Don't sit still to long. Stitching while watching TV and/or binge watching your new favorite show is a ton of fun, but it doesn't help your body. Pause during commercial breaks - yes, even when binge watching on a streaming service. You know those somewhat awkward scene breaks? That is where the commercials would be. Even if the commercials aren't there, plan on using the breaks anyway. Hit pause, get up, and move. This also helps you keep better track of how long you've been working on something.


If you're not watching something, or even if you are and need to make your own "commercial breaks", try setting a timer. This will help get you moving and will also help you keep track of time. How many times have you thought, "just a few more stitches..." and then looked up and hours have passed? By setting a timer, you're less likely to go from 8 pm to midnight with out noticing. (Notice I said less likely, it's still possible.)


LIMIT YOURSELF!

Don't work longer than you should. If all you can manage is a few minutes at a time, then only do a few minutes at a time. The trick it to keep it up. Just like all those stats about how much time is wasted in traffic, or while standing in line, even 5 minutes a day adds up to quite a few stitches over time! Sure it will take you a lot longer to finish something, but then maybe this is your chance to pick a fun smaller pattern and use yarn you really love.


As a yarn shop owner, this is the one suggestion on this list that surprises and stuns the most people when I bring it up. Currently, I can only work for short amounts of time, and I also limit myself daily. If I put in extra time at the shop, like teaching a class or working during a group, I don't work on anything at home that day. Nothing. Sure there are some days my hands are fidgety and I really want to work on something while watching TV at night; but if I was busy stitching during the day, I know I can't do anything at home with out risking further injury. It stinks, I won't deny it. But by limiting myself in this way, I can allow myself to keep stitching in the long run. All my projects just take longer to complete now.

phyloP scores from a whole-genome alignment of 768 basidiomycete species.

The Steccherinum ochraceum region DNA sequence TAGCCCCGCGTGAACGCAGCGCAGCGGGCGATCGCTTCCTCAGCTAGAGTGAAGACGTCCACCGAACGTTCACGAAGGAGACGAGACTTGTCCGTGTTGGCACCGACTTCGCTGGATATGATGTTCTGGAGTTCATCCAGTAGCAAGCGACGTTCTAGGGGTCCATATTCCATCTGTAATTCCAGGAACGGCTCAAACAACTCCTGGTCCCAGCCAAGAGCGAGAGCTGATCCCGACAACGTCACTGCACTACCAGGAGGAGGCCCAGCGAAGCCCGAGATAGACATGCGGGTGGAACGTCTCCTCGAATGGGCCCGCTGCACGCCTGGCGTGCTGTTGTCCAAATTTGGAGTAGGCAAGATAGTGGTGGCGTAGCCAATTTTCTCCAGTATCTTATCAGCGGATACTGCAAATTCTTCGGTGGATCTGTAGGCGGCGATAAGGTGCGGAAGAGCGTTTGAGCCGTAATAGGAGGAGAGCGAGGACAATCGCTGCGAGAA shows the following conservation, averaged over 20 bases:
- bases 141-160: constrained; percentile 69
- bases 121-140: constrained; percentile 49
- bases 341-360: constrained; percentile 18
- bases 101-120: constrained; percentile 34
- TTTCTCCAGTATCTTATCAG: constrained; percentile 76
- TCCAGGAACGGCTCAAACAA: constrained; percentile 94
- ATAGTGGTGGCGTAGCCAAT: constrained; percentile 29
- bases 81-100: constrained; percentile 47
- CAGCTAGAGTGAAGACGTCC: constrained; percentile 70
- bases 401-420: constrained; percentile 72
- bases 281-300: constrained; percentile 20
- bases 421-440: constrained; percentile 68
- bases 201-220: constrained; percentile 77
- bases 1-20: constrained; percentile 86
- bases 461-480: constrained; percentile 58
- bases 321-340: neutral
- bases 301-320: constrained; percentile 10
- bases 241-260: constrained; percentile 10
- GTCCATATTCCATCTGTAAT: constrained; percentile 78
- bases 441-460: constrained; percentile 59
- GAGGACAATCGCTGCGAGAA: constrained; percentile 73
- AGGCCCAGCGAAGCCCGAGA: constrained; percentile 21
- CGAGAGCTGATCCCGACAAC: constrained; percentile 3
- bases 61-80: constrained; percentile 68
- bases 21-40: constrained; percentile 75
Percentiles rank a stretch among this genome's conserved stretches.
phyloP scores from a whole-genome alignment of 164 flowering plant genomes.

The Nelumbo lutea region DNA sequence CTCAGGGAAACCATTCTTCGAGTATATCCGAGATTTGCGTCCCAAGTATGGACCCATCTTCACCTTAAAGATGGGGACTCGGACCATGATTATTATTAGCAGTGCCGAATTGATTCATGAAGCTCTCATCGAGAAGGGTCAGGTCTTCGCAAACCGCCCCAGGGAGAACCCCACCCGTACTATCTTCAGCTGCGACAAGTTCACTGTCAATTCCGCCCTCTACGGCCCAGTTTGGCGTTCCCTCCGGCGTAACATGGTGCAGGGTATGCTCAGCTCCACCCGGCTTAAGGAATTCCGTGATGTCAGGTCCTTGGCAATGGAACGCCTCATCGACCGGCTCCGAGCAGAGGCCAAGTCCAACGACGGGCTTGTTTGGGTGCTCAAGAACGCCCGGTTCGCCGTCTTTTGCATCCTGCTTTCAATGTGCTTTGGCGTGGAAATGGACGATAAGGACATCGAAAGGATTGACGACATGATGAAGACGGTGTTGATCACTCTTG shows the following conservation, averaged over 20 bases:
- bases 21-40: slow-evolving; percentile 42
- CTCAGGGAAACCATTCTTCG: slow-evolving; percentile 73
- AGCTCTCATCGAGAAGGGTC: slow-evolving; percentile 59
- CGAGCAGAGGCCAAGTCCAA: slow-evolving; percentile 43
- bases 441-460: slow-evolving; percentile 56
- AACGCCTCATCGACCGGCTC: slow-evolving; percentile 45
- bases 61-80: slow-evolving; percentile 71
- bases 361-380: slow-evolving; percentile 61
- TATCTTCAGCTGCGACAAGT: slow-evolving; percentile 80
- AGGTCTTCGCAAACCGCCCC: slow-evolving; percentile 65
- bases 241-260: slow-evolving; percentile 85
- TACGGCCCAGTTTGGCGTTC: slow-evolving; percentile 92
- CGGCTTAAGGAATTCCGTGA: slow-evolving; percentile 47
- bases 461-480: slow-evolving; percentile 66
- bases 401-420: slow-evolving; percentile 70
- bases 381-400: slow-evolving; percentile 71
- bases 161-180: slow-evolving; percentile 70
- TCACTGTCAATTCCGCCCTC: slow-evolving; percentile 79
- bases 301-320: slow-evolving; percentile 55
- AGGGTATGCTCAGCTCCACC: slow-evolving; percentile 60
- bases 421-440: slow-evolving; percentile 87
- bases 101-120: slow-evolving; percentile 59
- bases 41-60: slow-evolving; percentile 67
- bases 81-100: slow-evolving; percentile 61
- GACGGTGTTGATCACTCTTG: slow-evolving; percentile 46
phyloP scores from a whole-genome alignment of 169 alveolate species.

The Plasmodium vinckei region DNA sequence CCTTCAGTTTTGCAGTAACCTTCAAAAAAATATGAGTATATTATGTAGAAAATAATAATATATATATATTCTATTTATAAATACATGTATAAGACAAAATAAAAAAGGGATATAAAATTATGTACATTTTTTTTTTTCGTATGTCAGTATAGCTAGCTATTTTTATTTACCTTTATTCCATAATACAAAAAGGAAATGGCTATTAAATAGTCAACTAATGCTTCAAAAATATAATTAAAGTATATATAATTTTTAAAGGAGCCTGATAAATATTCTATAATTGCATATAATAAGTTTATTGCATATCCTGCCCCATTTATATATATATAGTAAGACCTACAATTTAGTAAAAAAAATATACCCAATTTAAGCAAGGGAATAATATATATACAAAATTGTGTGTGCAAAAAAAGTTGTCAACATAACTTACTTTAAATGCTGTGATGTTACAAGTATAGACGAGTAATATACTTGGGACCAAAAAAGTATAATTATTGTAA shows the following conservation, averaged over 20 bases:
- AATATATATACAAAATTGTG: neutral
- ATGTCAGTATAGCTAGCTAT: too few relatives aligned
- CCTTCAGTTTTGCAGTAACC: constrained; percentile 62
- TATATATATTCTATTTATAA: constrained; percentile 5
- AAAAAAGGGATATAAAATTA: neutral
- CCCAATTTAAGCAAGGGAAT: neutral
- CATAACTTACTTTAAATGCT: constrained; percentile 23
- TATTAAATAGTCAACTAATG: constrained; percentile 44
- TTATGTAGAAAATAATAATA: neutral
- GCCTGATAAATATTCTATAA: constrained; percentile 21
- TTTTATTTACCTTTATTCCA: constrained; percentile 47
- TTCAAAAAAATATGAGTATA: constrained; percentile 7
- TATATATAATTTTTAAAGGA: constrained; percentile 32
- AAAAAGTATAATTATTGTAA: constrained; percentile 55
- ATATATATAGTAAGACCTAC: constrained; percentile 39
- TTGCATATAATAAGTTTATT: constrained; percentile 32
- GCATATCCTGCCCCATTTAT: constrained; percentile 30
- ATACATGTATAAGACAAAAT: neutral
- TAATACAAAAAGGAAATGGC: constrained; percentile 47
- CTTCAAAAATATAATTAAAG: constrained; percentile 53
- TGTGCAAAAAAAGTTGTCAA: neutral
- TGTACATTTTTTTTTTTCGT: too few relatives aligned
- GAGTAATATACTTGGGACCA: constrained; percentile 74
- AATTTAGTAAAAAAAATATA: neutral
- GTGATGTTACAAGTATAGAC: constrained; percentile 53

SWITCH!

Switching it up can be one of the more fun suggestions as well as one of the most mentally exhausting ones. Because switching it up can often require learning something new, it's often not the easiest solution, and as mentioned, it can be one of the more challenging solutions.


Did you know there are multiple ways to knit? Or that not all crocheters hold their hook the same way? Or even that knitting and crocheting use different muscles?


If you're and English/Throwing knitter, try learning Portuguese or Continental knitting. If you knit Continental, have you tried Throwing? How about circular vs. straight needles? Believe it or not, we hold them differently - does one style of needle work better for you? Use them instead. Does purling bother you more than knitting? Look into garter stitch patterns or those knit in the round with minimal purls and seaming.


If you can knit and crochet, does switching between the two help? Does one bother you more than the other? Then don't do that one as often.


If you crochet using the pencil hold, have you tried the knife hold? Or vice versa? This short post on Interweave has a lot of good information in a concise article, as well as pictures of the two basic holds. Have you tried Tunisian?


Sometimes something as simple as switching up how you hold your tools can help.


ERGONOMICS!